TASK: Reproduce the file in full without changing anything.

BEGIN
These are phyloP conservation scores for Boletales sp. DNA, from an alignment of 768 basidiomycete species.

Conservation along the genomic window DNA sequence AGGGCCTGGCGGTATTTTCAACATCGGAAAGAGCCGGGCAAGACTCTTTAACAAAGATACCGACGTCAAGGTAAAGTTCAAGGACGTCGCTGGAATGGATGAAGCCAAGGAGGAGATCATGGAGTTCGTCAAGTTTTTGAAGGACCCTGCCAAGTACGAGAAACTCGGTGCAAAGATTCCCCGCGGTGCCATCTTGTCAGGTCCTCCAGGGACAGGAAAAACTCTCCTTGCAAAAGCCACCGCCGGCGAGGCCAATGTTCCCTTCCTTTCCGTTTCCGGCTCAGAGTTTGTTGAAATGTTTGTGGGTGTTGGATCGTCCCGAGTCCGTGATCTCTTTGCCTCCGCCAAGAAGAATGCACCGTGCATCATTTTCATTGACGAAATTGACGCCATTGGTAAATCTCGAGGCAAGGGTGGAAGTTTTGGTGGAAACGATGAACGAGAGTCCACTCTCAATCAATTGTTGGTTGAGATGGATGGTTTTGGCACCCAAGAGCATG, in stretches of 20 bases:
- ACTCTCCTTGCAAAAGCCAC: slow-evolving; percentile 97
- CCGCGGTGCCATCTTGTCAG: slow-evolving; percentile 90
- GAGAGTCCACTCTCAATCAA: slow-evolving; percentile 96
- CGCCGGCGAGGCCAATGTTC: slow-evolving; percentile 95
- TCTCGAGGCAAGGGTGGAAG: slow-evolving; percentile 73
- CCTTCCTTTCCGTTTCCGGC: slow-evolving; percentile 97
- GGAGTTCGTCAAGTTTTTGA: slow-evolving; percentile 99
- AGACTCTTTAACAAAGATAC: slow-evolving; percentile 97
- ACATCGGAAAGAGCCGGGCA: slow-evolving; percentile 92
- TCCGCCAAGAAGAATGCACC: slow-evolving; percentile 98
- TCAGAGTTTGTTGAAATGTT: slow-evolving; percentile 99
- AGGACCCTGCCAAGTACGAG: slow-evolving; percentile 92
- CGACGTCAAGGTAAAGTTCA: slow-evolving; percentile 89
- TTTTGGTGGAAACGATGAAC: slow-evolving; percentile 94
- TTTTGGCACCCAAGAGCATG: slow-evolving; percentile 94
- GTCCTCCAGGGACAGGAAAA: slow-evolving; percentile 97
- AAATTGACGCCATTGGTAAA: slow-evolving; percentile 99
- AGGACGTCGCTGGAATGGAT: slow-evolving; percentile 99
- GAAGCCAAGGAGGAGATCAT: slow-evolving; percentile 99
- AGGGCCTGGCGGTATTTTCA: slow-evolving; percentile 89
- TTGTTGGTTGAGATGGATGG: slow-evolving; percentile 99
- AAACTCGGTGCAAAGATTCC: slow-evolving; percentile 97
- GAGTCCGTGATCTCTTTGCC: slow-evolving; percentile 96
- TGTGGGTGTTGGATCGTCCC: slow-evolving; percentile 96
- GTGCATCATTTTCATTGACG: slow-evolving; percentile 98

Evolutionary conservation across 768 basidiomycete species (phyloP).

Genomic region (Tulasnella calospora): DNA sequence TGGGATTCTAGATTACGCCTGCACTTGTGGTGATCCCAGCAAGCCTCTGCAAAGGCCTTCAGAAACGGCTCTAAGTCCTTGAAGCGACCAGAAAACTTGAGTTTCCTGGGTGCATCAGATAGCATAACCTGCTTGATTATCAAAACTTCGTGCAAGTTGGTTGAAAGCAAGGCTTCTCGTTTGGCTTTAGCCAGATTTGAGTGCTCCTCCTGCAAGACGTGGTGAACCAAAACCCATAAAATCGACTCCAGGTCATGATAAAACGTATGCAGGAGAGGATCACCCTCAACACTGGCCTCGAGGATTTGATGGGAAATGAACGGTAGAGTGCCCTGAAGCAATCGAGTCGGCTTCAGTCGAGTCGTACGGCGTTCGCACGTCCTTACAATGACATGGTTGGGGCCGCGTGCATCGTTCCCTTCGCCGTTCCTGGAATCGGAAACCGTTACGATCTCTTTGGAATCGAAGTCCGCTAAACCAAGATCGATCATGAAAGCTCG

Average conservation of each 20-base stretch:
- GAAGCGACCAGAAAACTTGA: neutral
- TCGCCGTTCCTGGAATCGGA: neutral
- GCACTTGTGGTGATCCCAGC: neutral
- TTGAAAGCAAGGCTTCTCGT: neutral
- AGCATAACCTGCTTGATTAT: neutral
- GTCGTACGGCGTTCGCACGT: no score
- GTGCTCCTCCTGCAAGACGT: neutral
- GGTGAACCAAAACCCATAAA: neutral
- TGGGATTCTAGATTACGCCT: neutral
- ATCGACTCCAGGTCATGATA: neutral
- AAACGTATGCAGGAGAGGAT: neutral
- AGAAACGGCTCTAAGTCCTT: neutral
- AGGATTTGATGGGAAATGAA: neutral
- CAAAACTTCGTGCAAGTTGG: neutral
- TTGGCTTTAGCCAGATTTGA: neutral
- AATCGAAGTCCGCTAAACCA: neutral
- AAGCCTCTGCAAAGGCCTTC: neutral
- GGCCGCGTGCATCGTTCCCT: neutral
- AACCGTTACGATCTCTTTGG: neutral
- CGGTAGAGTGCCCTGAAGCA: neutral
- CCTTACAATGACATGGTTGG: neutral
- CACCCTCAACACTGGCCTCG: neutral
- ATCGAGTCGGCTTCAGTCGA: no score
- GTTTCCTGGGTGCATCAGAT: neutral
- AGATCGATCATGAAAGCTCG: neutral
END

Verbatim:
These are phyloP conservation scores for Boletales sp. DNA, from an alignment of 768 basidiomycete species.

Conservation along the genomic window DNA sequence AGGGCCTGGCGGTATTTTCAACATCGGAAAGAGCCGGGCAAGACTCTTTAACAAAGATACCGACGTCAAGGTAAAGTTCAAGGACGTCGCTGGAATGGATGAAGCCAAGGAGGAGATCATGGAGTTCGTCAAGTTTTTGAAGGACCCTGCCAAGTACGAGAAACTCGGTGCAAAGATTCCCCGCGGTGCCATCTTGTCAGGTCCTCCAGGGACAGGAAAAACTCTCCTTGCAAAAGCCACCGCCGGCGAGGCCAATGTTCCCTTCCTTTCCGTTTCCGGCTCAGAGTTTGTTGAAATGTTTGTGGGTGTTGGATCGTCCCGAGTCCGTGATCTCTTTGCCTCCGCCAAGAAGAATGCACCGTGCATCATTTTCATTGACGAAATTGACGCCATTGGTAAATCTCGAGGCAAGGGTGGAAGTTTTGGTGGAAACGATGAACGAGAGTCCACTCTCAATCAATTGTTGGTTGAGATGGATGGTTTTGGCACCCAAGAGCATG, in stretches of 20 bases:
- ACTCTCCTTGCAAAAGCCAC: slow-evolving; percentile 97
- CCGCGGTGCCATCTTGTCAG: slow-evolving; percentile 90
- GAGAGTCCACTCTCAATCAA: slow-evolving; percentile 96
- CGCCGGCGAGGCCAATGTTC: slow-evolving; percentile 95
- TCTCGAGGCAAGGGTGGAAG: slow-evolving; percentile 73
- CCTTCCTTTCCGTTTCCGGC: slow-evolving; percentile 97
- GGAGTTCGTCAAGTTTTTGA: slow-evolving; percentile 99
- AGACTCTTTAACAAAGATAC: slow-evolving; percentile 97
- ACATCGGAAAGAGCCGGGCA: slow-evolving; percentile 92
- TCCGCCAAGAAGAATGCACC: slow-evolving; percentile 98
- TCAGAGTTTGTTGAAATGTT: slow-evolving; percentile 99
- AGGACCCTGCCAAGTACGAG: slow-evolving; percentile 92
- CGACGTCAAGGTAAAGTTCA: slow-evolving; percentile 89
- TTTTGGTGGAAACGATGAAC: slow-evolving; percentile 94
- TTTTGGCACCCAAGAGCATG: slow-evolving; percentile 94
- GTCCTCCAGGGACAGGAAAA: slow-evolving; percentile 97
- AAATTGACGCCATTGGTAAA: slow-evolving; percentile 99
- AGGACGTCGCTGGAATGGAT: slow-evolving; percentile 99
- GAAGCCAAGGAGGAGATCAT: slow-evolving; percentile 99
- AGGGCCTGGCGGTATTTTCA: slow-evolving; percentile 89
- TTGTTGGTTGAGATGGATGG: slow-evolving; percentile 99
- AAACTCGGTGCAAAGATTCC: slow-evolving; percentile 97
- GAGTCCGTGATCTCTTTGCC: slow-evolving; percentile 96
- TGTGGGTGTTGGATCGTCCC: slow-evolving; percentile 96
- GTGCATCATTTTCATTGACG: slow-evolving; percentile 98

Evolutionary conservation across 768 basidiomycete species (phyloP).

Genomic region (Tulasnella calospora): DNA sequence TGGGATTCTAGATTACGCCTGCACTTGTGGTGATCCCAGCAAGCCTCTGCAAAGGCCTTCAGAAACGGCTCTAAGTCCTTGAAGCGACCAGAAAACTTGAGTTTCCTGGGTGCATCAGATAGCATAACCTGCTTGATTATCAAAACTTCGTGCAAGTTGGTTGAAAGCAAGGCTTCTCGTTTGGCTTTAGCCAGATTTGAGTGCTCCTCCTGCAAGACGTGGTGAACCAAAACCCATAAAATCGACTCCAGGTCATGATAAAACGTATGCAGGAGAGGATCACCCTCAACACTGGCCTCGAGGATTTGATGGGAAATGAACGGTAGAGTGCCCTGAAGCAATCGAGTCGGCTTCAGTCGAGTCGTACGGCGTTCGCACGTCCTTACAATGACATGGTTGGGGCCGCGTGCATCGTTCCCTTCGCCGTTCCTGGAATCGGAAACCGTTACGATCTCTTTGGAATCGAAGTCCGCTAAACCAAGATCGATCATGAAAGCTCG

Average conservation of each 20-base stretch:
- GAAGCGACCAGAAAACTTGA: neutral
- TCGCCGTTCCTGGAATCGGA: neutral
- GCACTTGTGGTGATCCCAGC: neutral
- TTGAAAGCAAGGCTTCTCGT: neutral
- AGCATAACCTGCTTGATTAT: neutral
- GTCGTACGGCGTTCGCACGT: no score
- GTGCTCCTCCTGCAAGACGT: neutral
- GGTGAACCAAAACCCATAAA: neutral
- TGGGATTCTAGATTACGCCT: neutral
- ATCGACTCCAGGTCATGATA: neutral
- AAACGTATGCAGGAGAGGAT: neutral
- AGAAACGGCTCTAAGTCCTT: neutral
- AGGATTTGATGGGAAATGAA: neutral
- CAAAACTTCGTGCAAGTTGG: neutral
- TTGGCTTTAGCCAGATTTGA: neutral
- AATCGAAGTCCGCTAAACCA: neutral
- AAGCCTCTGCAAAGGCCTTC: neutral
- GGCCGCGTGCATCGTTCCCT: neutral
- AACCGTTACGATCTCTTTGG: neutral
- CGGTAGAGTGCCCTGAAGCA: neutral
- CCTTACAATGACATGGTTGG: neutral
- CACCCTCAACACTGGCCTCG: neutral
- ATCGAGTCGGCTTCAGTCGA: no score
- GTTTCCTGGGTGCATCAGAT: neutral
- AGATCGATCATGAAAGCTCG: neutral